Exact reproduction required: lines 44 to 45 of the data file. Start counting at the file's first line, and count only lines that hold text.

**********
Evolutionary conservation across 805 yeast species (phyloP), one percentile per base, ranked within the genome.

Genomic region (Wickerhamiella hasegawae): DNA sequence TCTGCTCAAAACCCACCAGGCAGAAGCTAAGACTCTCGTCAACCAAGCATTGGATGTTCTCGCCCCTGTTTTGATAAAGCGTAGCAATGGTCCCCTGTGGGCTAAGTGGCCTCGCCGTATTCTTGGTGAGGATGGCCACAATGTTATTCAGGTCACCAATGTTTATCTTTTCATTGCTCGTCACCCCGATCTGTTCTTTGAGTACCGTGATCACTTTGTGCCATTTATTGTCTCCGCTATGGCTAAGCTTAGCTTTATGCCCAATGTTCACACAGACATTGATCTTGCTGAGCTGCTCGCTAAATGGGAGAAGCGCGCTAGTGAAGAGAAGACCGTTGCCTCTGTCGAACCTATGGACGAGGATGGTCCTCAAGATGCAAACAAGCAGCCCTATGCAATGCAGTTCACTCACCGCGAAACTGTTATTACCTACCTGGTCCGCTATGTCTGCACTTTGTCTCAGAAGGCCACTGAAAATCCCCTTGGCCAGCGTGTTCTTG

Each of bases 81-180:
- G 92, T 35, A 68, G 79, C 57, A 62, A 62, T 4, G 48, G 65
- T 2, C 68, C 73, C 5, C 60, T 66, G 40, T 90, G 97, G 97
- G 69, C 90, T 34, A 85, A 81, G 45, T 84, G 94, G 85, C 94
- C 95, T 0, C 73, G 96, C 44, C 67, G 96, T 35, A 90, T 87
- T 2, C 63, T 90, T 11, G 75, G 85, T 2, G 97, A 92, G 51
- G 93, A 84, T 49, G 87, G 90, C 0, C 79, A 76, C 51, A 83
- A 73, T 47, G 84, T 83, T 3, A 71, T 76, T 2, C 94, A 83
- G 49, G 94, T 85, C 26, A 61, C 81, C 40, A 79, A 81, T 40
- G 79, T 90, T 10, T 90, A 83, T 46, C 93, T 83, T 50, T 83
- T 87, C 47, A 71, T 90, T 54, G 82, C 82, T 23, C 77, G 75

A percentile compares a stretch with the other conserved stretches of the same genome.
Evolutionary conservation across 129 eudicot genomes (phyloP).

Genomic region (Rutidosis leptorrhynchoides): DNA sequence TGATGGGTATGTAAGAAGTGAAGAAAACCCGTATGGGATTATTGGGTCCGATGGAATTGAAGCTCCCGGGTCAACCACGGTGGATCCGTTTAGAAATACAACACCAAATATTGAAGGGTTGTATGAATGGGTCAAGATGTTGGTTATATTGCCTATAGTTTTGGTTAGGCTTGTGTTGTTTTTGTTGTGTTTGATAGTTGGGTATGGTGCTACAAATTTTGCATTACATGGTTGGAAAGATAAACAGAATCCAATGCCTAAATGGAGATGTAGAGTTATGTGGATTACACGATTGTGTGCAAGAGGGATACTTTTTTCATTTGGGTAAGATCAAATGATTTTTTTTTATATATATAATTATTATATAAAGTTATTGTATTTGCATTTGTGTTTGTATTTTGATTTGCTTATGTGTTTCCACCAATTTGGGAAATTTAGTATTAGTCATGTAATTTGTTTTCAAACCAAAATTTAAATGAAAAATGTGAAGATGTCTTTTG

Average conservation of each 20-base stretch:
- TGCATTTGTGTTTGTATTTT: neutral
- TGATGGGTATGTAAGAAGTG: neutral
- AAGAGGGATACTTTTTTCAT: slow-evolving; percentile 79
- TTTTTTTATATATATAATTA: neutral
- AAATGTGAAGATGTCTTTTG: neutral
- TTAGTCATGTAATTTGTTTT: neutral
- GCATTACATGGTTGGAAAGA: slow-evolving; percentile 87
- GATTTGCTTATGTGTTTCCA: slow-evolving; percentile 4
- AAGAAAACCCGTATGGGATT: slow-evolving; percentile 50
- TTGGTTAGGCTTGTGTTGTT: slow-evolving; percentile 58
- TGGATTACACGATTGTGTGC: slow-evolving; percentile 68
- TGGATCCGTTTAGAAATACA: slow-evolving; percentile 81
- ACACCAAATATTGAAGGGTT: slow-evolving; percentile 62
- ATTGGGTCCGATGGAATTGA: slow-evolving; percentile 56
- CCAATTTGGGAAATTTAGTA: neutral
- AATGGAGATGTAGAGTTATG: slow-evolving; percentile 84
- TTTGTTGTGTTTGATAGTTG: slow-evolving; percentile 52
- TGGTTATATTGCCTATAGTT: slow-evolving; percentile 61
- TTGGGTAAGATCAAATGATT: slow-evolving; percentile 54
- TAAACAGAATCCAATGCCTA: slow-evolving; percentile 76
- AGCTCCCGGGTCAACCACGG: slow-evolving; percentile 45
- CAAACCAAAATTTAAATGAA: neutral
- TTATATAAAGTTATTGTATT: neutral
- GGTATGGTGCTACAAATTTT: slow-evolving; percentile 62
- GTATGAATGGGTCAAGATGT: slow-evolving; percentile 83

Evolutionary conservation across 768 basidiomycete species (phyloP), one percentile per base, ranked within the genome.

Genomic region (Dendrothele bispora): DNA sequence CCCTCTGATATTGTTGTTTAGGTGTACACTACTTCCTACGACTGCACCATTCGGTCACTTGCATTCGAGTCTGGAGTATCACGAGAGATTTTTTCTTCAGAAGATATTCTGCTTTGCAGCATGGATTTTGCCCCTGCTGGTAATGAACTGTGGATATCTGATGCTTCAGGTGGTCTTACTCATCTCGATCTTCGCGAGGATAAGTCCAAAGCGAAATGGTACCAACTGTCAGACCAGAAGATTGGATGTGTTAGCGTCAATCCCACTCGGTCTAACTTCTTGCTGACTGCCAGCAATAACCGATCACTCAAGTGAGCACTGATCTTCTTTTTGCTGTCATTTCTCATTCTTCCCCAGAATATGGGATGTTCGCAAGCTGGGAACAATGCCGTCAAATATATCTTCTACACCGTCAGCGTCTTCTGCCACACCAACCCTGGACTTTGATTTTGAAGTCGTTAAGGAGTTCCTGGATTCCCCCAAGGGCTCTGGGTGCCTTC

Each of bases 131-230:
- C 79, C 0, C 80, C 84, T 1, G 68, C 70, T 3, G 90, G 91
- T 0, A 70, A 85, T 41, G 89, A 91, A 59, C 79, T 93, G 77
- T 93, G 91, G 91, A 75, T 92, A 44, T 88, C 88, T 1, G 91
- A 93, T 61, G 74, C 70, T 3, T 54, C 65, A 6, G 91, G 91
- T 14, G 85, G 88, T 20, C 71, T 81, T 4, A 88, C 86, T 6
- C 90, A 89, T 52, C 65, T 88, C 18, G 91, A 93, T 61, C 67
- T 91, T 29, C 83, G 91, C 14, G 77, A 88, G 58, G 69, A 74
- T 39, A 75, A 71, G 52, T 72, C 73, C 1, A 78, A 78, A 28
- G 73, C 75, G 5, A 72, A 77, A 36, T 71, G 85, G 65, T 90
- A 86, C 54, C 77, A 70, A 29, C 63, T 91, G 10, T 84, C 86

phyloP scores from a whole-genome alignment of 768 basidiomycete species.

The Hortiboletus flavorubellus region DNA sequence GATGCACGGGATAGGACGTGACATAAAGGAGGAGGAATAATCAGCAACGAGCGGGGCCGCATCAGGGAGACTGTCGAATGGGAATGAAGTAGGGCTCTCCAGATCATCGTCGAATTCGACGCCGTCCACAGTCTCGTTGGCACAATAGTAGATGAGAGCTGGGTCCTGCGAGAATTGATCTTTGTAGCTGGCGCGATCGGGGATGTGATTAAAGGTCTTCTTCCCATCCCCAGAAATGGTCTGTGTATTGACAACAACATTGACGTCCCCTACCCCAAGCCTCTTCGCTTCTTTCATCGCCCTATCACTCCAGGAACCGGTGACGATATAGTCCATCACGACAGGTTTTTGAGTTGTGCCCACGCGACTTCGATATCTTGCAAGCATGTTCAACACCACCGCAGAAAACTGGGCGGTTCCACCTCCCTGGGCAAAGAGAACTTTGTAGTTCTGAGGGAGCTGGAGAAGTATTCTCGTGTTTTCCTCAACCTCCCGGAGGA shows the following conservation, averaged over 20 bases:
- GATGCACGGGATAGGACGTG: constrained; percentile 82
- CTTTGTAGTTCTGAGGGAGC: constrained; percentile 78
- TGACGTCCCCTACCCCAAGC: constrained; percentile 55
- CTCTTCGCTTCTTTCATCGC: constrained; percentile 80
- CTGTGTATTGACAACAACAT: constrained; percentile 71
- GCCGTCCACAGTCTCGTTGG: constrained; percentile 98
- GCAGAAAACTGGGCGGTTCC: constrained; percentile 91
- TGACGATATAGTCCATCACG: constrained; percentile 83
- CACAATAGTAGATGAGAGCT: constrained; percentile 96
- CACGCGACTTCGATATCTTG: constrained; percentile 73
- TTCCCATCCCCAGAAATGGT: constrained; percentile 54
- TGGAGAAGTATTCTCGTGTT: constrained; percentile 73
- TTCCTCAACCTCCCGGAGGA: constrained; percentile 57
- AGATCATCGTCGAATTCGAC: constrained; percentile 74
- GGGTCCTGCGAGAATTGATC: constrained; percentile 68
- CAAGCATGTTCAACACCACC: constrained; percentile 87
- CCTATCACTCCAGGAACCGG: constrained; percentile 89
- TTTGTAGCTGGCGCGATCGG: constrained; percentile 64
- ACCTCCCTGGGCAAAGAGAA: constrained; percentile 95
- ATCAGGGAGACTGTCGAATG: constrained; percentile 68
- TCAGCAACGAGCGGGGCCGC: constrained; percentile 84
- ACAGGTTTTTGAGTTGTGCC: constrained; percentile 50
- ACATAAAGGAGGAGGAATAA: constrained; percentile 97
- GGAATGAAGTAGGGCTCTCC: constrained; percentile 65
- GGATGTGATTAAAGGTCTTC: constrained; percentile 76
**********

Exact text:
Genomic region (Dendrothele bispora): DNA sequence CCCTCTGATATTGTTGTTTAGGTGTACACTACTTCCTACGACTGCACCATTCGGTCACTTGCATTCGAGTCTGGAGTATCACGAGAGATTTTTTCTTCAGAAGATATTCTGCTTTGCAGCATGGATTTTGCCCCTGCTGGTAATGAACTGTGGATATCTGATGCTTCAGGTGGTCTTACTCATCTCGATCTTCGCGAGGATAAGTCCAAAGCGAAATGGTACCAACTGTCAGACCAGAAGATTGGATGTGTTAGCGTCAATCCCACTCGGTCTAACTTCTTGCTGACTGCCAGCAATAACCGATCACTCAAGTGAGCACTGATCTTCTTTTTGCTGTCATTTCTCATTCTTCCCCAGAATATGGGATGTTCGCAAGCTGGGAACAATGCCGTCAAATATATCTTCTACACCGTCAGCGTCTTCTGCCACACCAACCCTGGACTTTGATTTTGAAGTCGTTAAGGAGTTCCTGGATTCCCCCAAGGGCTCTGGGTGCCTTC

Each of bases 131-230: